Ideas

Ankromfamily1's picture

This question is so age-dependent. We have a one year old and a two year old and right now they have weekly visits with their birth mom. If those stopped permanently, we would try to have pictures of their birth mom for the kids to have and we would talk about the different ways children come into families (by birth, by adoption, temporarily through foster care). I think if the kids are older, there are a lot more options that people have already mentioned.

impact on kids

tesk87's picture

To help children that have no contact with bio's, they need to feel part of your family. Each case is different, when bio's don't want nothing to do with the children make sure they see themselves in pictures and involved in the family. Make sure they feel part of the extended family too.

impact on kids

tesk87's picture

To help children that have no contact with bio's, they need to feel part of your family. Each case is different, when bio's don't want nothing to do with the children make sure they see themselves in pictures and involved in the family. Make sure they feel part of the extended family too.

missing relatives/friends

Blair's picture

Write notes, draw pictures, make cards to be given when those people can be seen again

Missing out.

0togo7's picture

If missing a loved tradition or event give the child the opportunity to talk about it or facilitate bringing it to life.

Missing out.

0togo7's picture

If missing a loved tradition or event give the child the opportunity to talk about it or facilitate bringing it to life.

Have them discuss openly when

sfin74's picture

Have them discuss openly when they are confortable about their family. Allow them to feel comfortable to think and talk about the circumstances and their family so they have closure.

Guidance

SeanL's picture

Provide a stuff animal to help ease the transition. Also giving that child some time to grieve from what just happened and to ease them in to the new changes that are ahead with the use of their case worker, support, activities and understanding will help them through this and to stay in contact or try to with other family if it is allowed.

Separation

ShaParent's picture

We have an open line of communication to discuss his family. We also pray for his family each day.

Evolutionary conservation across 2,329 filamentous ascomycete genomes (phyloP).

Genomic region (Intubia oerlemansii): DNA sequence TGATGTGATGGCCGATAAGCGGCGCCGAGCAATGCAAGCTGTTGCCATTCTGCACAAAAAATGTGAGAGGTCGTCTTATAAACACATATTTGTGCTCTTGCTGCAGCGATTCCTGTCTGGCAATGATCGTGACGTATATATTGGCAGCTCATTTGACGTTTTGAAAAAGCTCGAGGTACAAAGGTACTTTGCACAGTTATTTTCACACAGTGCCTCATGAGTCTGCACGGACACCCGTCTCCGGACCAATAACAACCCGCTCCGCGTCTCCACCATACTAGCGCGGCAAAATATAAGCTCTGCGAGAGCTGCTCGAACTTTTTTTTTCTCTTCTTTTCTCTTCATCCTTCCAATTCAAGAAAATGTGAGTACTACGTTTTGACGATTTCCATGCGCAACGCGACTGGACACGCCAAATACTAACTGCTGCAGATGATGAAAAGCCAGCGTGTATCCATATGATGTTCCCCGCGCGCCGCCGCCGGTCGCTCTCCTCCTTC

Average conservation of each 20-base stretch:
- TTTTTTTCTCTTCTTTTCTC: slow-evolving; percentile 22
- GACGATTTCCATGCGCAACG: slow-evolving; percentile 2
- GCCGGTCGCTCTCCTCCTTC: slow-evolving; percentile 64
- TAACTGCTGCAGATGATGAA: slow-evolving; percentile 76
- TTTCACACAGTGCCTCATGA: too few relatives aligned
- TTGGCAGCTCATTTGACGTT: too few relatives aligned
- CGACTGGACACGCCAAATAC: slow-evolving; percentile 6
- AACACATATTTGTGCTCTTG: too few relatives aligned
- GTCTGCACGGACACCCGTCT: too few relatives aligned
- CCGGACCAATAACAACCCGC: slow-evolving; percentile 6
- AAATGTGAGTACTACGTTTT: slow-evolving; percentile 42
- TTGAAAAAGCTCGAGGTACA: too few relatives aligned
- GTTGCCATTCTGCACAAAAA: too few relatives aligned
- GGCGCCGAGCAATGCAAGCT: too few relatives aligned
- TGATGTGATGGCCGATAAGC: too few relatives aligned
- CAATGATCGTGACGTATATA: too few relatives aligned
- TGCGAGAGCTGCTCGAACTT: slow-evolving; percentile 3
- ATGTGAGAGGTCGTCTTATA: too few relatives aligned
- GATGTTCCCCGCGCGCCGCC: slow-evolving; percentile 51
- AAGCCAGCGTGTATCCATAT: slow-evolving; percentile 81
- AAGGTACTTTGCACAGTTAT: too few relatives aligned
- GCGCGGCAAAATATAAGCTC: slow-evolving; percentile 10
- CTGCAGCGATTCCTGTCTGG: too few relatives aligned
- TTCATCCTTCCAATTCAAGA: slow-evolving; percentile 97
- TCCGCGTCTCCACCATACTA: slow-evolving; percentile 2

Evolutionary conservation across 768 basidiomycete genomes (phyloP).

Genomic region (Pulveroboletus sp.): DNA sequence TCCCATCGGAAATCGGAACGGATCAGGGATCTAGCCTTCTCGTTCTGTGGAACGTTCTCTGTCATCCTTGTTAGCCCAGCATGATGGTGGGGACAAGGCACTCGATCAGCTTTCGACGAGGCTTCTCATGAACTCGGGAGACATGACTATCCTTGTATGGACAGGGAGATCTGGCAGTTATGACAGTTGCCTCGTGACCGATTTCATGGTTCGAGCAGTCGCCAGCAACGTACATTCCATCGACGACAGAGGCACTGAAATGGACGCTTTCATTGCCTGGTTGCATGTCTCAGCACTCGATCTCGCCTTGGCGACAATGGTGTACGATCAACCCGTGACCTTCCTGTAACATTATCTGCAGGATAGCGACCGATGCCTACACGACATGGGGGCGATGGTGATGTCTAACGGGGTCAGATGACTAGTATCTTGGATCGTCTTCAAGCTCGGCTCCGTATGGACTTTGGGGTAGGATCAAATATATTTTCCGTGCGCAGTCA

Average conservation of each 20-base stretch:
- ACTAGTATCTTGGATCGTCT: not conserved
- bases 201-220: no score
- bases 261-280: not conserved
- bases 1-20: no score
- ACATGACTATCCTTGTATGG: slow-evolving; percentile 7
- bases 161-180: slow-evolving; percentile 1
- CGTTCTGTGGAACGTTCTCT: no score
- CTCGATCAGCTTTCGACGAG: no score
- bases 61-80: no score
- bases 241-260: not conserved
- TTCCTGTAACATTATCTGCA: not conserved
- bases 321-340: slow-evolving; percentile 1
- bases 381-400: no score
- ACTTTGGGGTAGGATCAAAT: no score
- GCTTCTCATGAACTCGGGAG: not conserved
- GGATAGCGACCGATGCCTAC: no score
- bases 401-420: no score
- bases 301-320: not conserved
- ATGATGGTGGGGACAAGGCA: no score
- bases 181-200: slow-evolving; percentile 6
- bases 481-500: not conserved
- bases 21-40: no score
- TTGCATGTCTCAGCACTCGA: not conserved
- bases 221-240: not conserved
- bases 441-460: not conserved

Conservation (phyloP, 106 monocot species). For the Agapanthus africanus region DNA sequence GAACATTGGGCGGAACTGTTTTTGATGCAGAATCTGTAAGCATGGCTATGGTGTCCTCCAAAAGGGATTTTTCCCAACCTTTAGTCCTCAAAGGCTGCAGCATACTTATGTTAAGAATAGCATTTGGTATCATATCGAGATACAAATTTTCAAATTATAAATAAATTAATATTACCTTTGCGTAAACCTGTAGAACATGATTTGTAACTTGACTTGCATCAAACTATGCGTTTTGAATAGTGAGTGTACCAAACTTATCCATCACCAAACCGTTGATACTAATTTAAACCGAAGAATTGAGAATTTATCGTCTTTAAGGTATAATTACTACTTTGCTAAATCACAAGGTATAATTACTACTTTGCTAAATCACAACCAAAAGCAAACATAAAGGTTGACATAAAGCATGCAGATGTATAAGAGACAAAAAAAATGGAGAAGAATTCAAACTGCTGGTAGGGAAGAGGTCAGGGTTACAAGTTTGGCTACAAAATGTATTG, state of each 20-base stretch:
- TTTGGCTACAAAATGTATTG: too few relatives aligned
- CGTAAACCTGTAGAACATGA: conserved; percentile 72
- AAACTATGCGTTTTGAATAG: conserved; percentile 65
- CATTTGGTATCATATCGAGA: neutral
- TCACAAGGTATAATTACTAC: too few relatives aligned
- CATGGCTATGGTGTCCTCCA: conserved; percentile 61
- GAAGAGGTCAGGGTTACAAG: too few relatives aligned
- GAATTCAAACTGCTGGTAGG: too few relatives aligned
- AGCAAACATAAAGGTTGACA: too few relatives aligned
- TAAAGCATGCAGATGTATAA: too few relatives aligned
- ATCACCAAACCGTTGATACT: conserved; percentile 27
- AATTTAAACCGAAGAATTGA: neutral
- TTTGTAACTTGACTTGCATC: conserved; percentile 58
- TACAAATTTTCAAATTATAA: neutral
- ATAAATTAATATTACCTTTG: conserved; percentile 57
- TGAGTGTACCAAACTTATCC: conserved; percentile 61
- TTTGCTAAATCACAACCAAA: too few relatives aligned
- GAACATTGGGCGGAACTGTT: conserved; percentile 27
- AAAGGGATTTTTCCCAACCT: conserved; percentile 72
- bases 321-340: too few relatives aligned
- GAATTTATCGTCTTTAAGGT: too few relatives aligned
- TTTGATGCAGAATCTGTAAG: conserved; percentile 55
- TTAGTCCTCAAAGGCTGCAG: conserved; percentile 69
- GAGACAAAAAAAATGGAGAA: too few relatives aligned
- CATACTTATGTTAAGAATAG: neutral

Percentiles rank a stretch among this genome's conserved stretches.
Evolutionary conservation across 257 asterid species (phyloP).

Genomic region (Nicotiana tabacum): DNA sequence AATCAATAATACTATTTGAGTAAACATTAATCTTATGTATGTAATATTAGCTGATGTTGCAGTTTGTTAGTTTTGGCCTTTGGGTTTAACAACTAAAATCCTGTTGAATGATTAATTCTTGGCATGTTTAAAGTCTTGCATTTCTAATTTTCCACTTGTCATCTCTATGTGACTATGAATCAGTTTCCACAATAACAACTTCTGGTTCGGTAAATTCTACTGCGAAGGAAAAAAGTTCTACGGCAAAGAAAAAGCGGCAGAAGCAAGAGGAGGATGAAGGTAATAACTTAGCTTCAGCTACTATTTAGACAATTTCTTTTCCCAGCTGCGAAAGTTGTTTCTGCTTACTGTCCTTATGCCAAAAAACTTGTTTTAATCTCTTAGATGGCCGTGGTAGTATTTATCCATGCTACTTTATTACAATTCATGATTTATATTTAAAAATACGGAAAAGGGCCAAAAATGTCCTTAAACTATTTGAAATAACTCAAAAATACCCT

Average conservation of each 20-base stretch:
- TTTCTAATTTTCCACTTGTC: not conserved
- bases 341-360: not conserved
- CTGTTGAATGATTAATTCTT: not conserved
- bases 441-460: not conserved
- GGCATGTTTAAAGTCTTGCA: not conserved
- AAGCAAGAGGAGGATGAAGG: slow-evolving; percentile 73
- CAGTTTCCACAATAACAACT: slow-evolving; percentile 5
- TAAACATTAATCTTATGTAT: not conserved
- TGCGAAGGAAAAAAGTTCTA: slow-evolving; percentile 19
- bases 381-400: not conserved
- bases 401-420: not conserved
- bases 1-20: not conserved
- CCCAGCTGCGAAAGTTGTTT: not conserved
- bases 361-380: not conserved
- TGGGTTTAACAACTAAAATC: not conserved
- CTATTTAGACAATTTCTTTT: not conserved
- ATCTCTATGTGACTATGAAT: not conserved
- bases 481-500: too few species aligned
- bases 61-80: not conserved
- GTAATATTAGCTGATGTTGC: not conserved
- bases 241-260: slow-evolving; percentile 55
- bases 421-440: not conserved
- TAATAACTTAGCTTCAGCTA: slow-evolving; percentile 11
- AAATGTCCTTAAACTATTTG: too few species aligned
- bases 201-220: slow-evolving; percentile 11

Open Discussion

adevos's picture

Encourage children to talk openly about their families and ask them questions about their previous relationships. Maintain positivity.

Journal

PamDV's picture

Encourage kids to write out their memories of their bio families in a journal, frame and display any pictures they might have of family members and write letters (even if they are never sent).

Ideas

Frances Vaujin's picture

play therapy

Ideas

Frances Vaujin's picture

Play therapy since problems are worked out through play when very young

Separation

thereserockwell's picture

I could have my foster child write letters to his family members. We could mail them when it is appropriate to do so. We could look at his or her family photos and talk about the people in the photos. I could print some photos from his or her phone and frame them, or make a photo scrap book for the child to keep.

IDEAS

epowell's picture

I have some middle aged kids (10 and 13) who use to visit with their family as a mean of communication and my 15 year old she visited with her biological family often and I believe as long as they(biological family)puts forth the effort than I makes things that much better.

Dealing with separation

Tistinesissy's picture

a school aged child could write letters to their family as a way to express themselves. if at some point communication is reopened they may want to share their letters.

idea

sweetvoice30's picture

We have used play therapy.

Ideas

lukewhite76's picture

We have had the young ones color pictures of their family and fun places they have been with their family.

Talk openly

ericars's picture

Our kiddos are 3 and 5 years old. Sometimes these concepts seem too grownup for them. Where we have had luck though is in pretend play, coloring and open discussion about where their folks are and how they're doing.

talking openly

trombonehampton's picture

We had a child experience a parent's death while in our care. Talking openly (lead by the child) seemed to be the best course to take. We had experienced loss in our own family and tried to share that connection with her and how we dealt with it and felt about it.

Talk openly

ericars's picture

Our kiddos are 3 and 5 years old. Sometimes these concepts seem too grownup for them. Where we have had luck though is in pretend play, coloring and open discussion about where their folks are and how they're doing.

Ideas

Ryanfontana's picture

We had a 4 year old boy who was separated from his sisters. We would facetime with them once a week so they could see each other between visits. They really enjoyed this!

An idea for young ones (we

meghan711's picture

An idea for young ones (we had an 18 month old and 3 year old placed with us) is to have them color a picture of their bio parents and siblings.